Contemporary Social Issues: Analyzing Critically, Arguing Persuasively

Fall and Winter, 2004-05

The Legislative Hearings Project

Groups and Panels (completed on Feb. 7)

Schedule of work & events

Links to the Washington State Legislature

CSI Web-X

Web-X Introduction


[Fall quarter library workshop, "Discovering the Lay of the Land." Here is the assignment for this workshop, due on Friday, Nov. 5, at 11am.]

I. The Process

Students will become experts on particular contemporary social issues.   They will focus their expertise on a question that bears directly on some aspect of  how that issue is being addressed in public policy.

Each question will be addressed by a group of four students in a simulated legislative hearing: two will argue one side of the question and two will argue another side.  Their testimony will be presented both as a written statement and in a public hearing.

For each simulated hearing, a panel of other students will direct questions to the testifying experts.  (Members of the panel will have read the written statements ahead of time.)  At the conclusion of the hearing, the panel will vote a recommendation for consideration by the “legislature” (the program students), who will discuss and decide whether or not the recommended policy should become law.

These hearings will occur in the closing weeks of winter quarter. 

  II. Historical note (an illustration):

When students carried out this project two years ago in the program "What's Love Got to Do with It?", the questions they settled on were:

  "Should same-sex marriage be legal?"

  "Should gays be allowed to adopt children?"

  "Should every family have a guaranteed income above the poverty line?"

  "Should parents be required, on a national level, to attend parenting classes to prevent child abuse?"

  "Should federal and state funding for incarceration of non-violent drug offenders be rerouted towards rehabilitation programs?"

  "Should public high schools provide contraceptives and birth control information?"

  "In Washington State, should only a psychiatrist be able to prescribe medication for treating ADD, ADHD, or bipolar disorder?"

  "Should abstinence be the focus of sex ed classes in school?"

  "Should the public schools be allowed to make contracts with private corporations either for advertising or distributing their products?"

  "Should marriage rights be abolished?"

III. Topics you might work on:

There are many issues that could be addressed:  sex education, welfare reform, domestic violence, marriage policies, military conscription, foreign policy in the Middle-East, tax policies, school reform, security from terrorism, domestic poverty, national policies toward genocides, affirmative action, juvenile justice system, prisons...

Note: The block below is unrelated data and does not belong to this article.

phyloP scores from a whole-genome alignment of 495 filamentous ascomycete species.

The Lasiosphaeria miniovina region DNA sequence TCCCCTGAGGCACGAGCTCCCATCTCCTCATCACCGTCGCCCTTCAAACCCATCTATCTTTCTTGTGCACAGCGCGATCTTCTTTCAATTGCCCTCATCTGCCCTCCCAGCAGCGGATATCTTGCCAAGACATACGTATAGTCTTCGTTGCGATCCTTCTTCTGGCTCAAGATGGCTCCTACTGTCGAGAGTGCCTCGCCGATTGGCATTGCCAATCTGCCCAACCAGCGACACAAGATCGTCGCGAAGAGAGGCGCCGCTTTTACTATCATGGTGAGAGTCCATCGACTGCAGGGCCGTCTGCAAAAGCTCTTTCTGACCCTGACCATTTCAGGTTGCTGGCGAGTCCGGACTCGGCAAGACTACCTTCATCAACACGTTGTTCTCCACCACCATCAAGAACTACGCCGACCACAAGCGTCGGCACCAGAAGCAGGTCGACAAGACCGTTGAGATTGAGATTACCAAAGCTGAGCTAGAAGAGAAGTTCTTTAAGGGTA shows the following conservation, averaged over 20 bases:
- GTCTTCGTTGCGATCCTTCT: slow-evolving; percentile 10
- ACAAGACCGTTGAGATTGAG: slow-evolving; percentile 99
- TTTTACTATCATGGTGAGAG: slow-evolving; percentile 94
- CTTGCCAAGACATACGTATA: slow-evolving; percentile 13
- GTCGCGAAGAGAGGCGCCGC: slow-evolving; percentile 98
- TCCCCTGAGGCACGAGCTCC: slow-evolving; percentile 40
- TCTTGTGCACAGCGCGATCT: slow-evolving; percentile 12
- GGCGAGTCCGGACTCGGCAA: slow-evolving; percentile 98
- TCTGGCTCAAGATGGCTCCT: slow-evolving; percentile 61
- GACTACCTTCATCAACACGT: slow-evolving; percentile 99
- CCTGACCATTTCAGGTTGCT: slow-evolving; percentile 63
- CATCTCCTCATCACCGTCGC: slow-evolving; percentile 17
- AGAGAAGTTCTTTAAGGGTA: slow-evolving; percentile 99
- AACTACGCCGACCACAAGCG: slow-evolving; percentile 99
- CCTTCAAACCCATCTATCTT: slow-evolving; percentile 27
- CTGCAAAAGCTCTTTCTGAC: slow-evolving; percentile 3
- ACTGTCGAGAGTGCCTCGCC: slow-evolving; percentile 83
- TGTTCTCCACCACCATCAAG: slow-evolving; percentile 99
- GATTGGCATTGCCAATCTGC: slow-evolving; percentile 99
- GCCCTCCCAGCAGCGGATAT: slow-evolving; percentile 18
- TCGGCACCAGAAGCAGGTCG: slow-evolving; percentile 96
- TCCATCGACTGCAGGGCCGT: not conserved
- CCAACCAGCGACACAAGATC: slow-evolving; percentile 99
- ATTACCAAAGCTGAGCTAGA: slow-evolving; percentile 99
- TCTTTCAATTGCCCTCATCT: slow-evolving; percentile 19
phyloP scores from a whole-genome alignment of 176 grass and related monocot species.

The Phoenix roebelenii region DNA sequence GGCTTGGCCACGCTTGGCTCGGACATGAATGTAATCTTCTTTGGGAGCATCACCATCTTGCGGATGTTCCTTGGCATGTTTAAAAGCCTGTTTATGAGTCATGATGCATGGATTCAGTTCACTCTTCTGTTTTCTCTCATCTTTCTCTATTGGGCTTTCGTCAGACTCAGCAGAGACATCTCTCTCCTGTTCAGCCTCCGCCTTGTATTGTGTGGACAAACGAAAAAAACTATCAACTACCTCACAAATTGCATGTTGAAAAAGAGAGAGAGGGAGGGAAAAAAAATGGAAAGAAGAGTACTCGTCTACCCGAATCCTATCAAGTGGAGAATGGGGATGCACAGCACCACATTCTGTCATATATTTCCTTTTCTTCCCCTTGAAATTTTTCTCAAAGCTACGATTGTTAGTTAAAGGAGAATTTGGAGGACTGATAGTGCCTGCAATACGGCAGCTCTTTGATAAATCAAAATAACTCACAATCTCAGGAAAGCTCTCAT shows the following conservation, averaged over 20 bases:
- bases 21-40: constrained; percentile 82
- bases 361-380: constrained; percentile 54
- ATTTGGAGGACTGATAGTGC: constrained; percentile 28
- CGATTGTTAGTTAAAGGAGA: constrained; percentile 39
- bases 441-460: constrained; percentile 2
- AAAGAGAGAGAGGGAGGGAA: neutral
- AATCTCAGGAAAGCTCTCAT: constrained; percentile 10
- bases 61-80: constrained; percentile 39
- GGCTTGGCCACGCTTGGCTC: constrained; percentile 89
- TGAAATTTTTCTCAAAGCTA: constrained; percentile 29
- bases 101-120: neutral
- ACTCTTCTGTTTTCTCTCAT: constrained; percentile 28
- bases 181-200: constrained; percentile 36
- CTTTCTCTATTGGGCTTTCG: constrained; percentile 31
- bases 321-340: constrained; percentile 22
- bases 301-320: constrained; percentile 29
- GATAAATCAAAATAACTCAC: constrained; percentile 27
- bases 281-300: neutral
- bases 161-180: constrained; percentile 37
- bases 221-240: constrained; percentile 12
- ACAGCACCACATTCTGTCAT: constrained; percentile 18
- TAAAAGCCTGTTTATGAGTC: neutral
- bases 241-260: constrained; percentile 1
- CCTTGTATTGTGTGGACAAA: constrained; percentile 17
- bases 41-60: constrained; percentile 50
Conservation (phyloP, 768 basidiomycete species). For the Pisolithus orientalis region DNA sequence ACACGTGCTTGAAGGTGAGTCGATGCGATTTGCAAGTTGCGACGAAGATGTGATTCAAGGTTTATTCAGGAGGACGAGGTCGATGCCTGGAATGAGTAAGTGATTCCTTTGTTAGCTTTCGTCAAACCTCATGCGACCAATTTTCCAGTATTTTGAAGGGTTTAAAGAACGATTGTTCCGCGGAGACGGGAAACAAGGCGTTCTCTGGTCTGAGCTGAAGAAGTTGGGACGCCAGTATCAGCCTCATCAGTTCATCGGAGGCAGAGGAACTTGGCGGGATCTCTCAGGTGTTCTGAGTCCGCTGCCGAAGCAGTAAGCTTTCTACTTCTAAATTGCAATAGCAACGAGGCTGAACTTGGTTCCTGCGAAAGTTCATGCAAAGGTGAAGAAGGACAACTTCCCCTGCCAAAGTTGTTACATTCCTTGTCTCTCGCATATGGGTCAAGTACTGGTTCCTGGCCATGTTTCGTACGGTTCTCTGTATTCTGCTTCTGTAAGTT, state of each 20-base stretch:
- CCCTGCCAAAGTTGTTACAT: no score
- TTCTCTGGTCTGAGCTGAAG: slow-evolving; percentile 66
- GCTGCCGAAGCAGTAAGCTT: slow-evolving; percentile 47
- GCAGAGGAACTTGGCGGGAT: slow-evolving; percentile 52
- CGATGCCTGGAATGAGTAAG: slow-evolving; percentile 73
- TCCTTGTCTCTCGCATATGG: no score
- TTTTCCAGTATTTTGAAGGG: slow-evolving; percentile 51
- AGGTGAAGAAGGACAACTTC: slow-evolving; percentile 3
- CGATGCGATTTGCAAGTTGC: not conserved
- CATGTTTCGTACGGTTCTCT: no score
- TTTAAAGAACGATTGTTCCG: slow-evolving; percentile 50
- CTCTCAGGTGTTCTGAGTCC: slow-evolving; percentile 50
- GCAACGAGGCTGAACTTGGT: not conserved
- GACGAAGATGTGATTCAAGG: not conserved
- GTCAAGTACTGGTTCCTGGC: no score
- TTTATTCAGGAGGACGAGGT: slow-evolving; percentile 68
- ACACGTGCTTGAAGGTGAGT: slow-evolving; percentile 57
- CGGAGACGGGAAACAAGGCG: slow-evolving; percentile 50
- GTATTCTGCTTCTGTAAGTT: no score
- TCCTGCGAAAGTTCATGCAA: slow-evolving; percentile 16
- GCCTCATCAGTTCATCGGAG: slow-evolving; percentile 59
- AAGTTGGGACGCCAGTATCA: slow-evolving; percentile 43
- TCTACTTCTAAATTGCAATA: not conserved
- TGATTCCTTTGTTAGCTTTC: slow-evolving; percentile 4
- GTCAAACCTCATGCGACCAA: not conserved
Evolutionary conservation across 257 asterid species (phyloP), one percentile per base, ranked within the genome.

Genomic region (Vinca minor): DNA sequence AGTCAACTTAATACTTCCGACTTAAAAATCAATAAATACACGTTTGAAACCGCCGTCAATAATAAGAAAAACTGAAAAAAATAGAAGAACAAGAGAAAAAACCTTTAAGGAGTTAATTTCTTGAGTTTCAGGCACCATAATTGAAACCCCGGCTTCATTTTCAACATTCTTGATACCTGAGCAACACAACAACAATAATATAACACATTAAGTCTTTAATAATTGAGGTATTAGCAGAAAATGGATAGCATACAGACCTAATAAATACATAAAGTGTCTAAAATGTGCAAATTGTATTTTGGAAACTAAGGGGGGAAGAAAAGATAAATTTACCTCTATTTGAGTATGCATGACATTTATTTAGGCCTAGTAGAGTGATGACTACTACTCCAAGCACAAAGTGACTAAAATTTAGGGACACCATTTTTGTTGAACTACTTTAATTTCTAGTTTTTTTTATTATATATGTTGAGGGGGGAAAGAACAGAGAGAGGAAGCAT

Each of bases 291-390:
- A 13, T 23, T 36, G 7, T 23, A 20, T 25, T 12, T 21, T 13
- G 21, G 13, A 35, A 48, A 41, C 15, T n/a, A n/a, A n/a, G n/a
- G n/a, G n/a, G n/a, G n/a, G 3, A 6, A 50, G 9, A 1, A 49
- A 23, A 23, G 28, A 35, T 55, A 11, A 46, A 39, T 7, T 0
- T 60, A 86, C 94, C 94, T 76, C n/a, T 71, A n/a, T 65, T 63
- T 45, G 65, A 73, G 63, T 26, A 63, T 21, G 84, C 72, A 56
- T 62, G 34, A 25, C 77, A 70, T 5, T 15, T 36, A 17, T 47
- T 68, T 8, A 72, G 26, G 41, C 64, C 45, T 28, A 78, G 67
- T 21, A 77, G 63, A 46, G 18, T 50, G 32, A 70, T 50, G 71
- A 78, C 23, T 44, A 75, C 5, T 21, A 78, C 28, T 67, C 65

These are all broad and would encompass many questions.  Here are a few possible questions (which would be refined as the group carries out its work):

  Should sex education classes stress abstinence only?

  What is the prevalence and cause of domestic violence?

  What should the legal policies be in cases of domestic violence?

  What is the proper distribution of social welfare resources between the elderly and children?

  What should our welfare priorities be in the next 5 years?

  Should federal welfare funds be used to promote marriage, e.g. to provide marriage education and counseling?

  Should we adopt parental leave policies, such as in Germany, expanded child care facilities as in France, or should we rely on the market to produce work-family solutions as in the United States?

  Should universities and professional schools preserve affirmative action policies in admissions?

  In cases where affirmative action is used, should its purpose be to promote diversity or to rectify past oppression?

  What policies should we adopt toward illegal immigrants?

   Should we replace the federal income tax with a flat tax?

  Should we retain tax incentives such as deductions for housing interest and new businesses?

  Should we legalize same-sex marriage?

 Should people who choose to cohabit rather than marry have the same legal obligations as married couples to share property if they part?

What is the main reform that is needed in the juvenile justice system?

What should be our incarceration policies for juveniles?

What is the solution to prison overcrowing?

IV.  What you should do now (week 5 of fall quarter):

Think about the issues and questions you would like to work on.  Search out web sites for advocacy groups that address these issues and related policies.

You might also go to the Justice Talking web site and see if there are debates on issues that interest you – very likely there are.

Next Monday, the library workshop will address how you can find scholarly resources that bear on contemporary social issues.  Come to the workshop.

Talk to your colleagues about what interests you.

 

 

 

 

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